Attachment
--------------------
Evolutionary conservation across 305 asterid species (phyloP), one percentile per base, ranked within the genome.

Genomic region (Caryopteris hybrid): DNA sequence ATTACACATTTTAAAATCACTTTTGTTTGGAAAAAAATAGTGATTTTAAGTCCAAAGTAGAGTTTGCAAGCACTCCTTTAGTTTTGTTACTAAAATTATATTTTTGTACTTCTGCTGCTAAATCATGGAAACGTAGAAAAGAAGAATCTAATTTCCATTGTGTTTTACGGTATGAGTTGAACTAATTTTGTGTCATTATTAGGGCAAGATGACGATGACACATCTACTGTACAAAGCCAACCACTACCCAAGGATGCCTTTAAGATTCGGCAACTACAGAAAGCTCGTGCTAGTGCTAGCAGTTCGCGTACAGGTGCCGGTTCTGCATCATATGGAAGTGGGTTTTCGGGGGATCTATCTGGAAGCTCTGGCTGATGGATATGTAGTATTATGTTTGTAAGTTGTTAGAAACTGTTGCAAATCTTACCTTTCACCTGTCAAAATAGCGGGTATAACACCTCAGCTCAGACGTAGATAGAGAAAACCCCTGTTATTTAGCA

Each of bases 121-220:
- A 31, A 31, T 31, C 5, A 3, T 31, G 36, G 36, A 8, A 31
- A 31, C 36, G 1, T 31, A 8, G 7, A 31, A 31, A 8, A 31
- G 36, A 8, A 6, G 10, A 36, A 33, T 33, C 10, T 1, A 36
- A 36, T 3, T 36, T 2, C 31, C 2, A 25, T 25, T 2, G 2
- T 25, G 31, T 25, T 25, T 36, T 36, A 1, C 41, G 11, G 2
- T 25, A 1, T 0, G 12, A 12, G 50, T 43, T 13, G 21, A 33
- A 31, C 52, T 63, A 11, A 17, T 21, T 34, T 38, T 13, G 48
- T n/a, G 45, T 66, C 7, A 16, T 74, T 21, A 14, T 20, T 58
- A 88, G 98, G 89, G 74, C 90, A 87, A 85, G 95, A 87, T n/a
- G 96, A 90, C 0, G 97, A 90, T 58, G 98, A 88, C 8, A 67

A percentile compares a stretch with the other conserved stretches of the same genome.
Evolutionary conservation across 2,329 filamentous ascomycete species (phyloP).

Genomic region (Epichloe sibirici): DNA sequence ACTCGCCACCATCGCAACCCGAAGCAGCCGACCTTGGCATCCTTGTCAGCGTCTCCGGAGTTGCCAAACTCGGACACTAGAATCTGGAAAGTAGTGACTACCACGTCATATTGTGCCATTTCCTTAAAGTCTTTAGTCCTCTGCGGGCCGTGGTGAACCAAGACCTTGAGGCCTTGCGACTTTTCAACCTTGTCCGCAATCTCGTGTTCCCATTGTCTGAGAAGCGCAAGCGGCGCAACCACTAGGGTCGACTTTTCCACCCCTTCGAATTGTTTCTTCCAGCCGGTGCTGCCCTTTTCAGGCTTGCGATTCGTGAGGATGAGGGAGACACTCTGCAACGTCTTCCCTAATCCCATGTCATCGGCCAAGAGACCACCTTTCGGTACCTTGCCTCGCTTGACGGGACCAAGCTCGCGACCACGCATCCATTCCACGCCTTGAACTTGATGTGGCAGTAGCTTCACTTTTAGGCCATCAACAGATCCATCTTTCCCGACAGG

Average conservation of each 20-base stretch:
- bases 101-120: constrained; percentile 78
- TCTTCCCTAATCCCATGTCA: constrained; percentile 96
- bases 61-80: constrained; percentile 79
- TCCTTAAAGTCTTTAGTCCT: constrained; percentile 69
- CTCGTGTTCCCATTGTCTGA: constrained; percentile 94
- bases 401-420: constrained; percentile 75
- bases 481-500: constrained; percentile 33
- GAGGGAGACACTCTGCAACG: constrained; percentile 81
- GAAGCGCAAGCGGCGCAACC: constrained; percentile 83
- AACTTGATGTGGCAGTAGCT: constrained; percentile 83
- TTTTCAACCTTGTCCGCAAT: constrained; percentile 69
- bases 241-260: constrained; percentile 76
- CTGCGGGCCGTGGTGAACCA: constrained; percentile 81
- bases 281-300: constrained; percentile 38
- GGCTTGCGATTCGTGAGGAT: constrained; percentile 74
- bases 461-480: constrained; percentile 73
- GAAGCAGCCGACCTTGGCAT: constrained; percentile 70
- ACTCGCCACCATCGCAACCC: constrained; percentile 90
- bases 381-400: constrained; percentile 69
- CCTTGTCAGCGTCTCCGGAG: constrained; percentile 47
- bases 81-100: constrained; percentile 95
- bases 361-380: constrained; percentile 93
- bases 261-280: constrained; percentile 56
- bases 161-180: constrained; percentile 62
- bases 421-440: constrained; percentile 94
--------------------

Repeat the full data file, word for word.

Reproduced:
Evolutionary conservation across 305 asterid species (phyloP), one percentile per base, ranked within the genome.

Genomic region (Caryopteris hybrid): DNA sequence ATTACACATTTTAAAATCACTTTTGTTTGGAAAAAAATAGTGATTTTAAGTCCAAAGTAGAGTTTGCAAGCACTCCTTTAGTTTTGTTACTAAAATTATATTTTTGTACTTCTGCTGCTAAATCATGGAAACGTAGAAAAGAAGAATCTAATTTCCATTGTGTTTTACGGTATGAGTTGAACTAATTTTGTGTCATTATTAGGGCAAGATGACGATGACACATCTACTGTACAAAGCCAACCACTACCCAAGGATGCCTTTAAGATTCGGCAACTACAGAAAGCTCGTGCTAGTGCTAGCAGTTCGCGTACAGGTGCCGGTTCTGCATCATATGGAAGTGGGTTTTCGGGGGATCTATCTGGAAGCTCTGGCTGATGGATATGTAGTATTATGTTTGTAAGTTGTTAGAAACTGTTGCAAATCTTACCTTTCACCTGTCAAAATAGCGGGTATAACACCTCAGCTCAGACGTAGATAGAGAAAACCCCTGTTATTTAGCA

Each of bases 121-220:
- A 31, A 31, T 31, C 5, A 3, T 31, G 36, G 36, A 8, A 31
- A 31, C 36, G 1, T 31, A 8, G 7, A 31, A 31, A 8, A 31
- G 36, A 8, A 6, G 10, A 36, A 33, T 33, C 10, T 1, A 36
- A 36, T 3, T 36, T 2, C 31, C 2, A 25, T 25, T 2, G 2
- T 25, G 31, T 25, T 25, T 36, T 36, A 1, C 41, G 11, G 2
- T 25, A 1, T 0, G 12, A 12, G 50, T 43, T 13, G 21, A 33
- A 31, C 52, T 63, A 11, A 17, T 21, T 34, T 38, T 13, G 48
- T n/a, G 45, T 66, C 7, A 16, T 74, T 21, A 14, T 20, T 58
- A 88, G 98, G 89, G 74, C 90, A 87, A 85, G 95, A 87, T n/a
- G 96, A 90, C 0, G 97, A 90, T 58, G 98, A 88, C 8, A 67

A percentile compares a stretch with the other conserved stretches of the same genome.
Evolutionary conservation across 2,329 filamentous ascomycete species (phyloP).

Genomic region (Epichloe sibirici): DNA sequence ACTCGCCACCATCGCAACCCGAAGCAGCCGACCTTGGCATCCTTGTCAGCGTCTCCGGAGTTGCCAAACTCGGACACTAGAATCTGGAAAGTAGTGACTACCACGTCATATTGTGCCATTTCCTTAAAGTCTTTAGTCCTCTGCGGGCCGTGGTGAACCAAGACCTTGAGGCCTTGCGACTTTTCAACCTTGTCCGCAATCTCGTGTTCCCATTGTCTGAGAAGCGCAAGCGGCGCAACCACTAGGGTCGACTTTTCCACCCCTTCGAATTGTTTCTTCCAGCCGGTGCTGCCCTTTTCAGGCTTGCGATTCGTGAGGATGAGGGAGACACTCTGCAACGTCTTCCCTAATCCCATGTCATCGGCCAAGAGACCACCTTTCGGTACCTTGCCTCGCTTGACGGGACCAAGCTCGCGACCACGCATCCATTCCACGCCTTGAACTTGATGTGGCAGTAGCTTCACTTTTAGGCCATCAACAGATCCATCTTTCCCGACAGG

Average conservation of each 20-base stretch:
- bases 101-120: constrained; percentile 78
- TCTTCCCTAATCCCATGTCA: constrained; percentile 96
- bases 61-80: constrained; percentile 79
- TCCTTAAAGTCTTTAGTCCT: constrained; percentile 69
- CTCGTGTTCCCATTGTCTGA: constrained; percentile 94
- bases 401-420: constrained; percentile 75
- bases 481-500: constrained; percentile 33
- GAGGGAGACACTCTGCAACG: constrained; percentile 81
- GAAGCGCAAGCGGCGCAACC: constrained; percentile 83
- AACTTGATGTGGCAGTAGCT: constrained; percentile 83
- TTTTCAACCTTGTCCGCAAT: constrained; percentile 69
- bases 241-260: constrained; percentile 76
- CTGCGGGCCGTGGTGAACCA: constrained; percentile 81
- bases 281-300: constrained; percentile 38
- GGCTTGCGATTCGTGAGGAT: constrained; percentile 74
- bases 461-480: constrained; percentile 73
- GAAGCAGCCGACCTTGGCAT: constrained; percentile 70
- ACTCGCCACCATCGCAACCC: constrained; percentile 90
- bases 381-400: constrained; percentile 69
- CCTTGTCAGCGTCTCCGGAG: constrained; percentile 47
- bases 81-100: constrained; percentile 95
- bases 361-380: constrained; percentile 93
- bases 261-280: constrained; percentile 56
- bases 161-180: constrained; percentile 62
- bases 421-440: constrained; percentile 94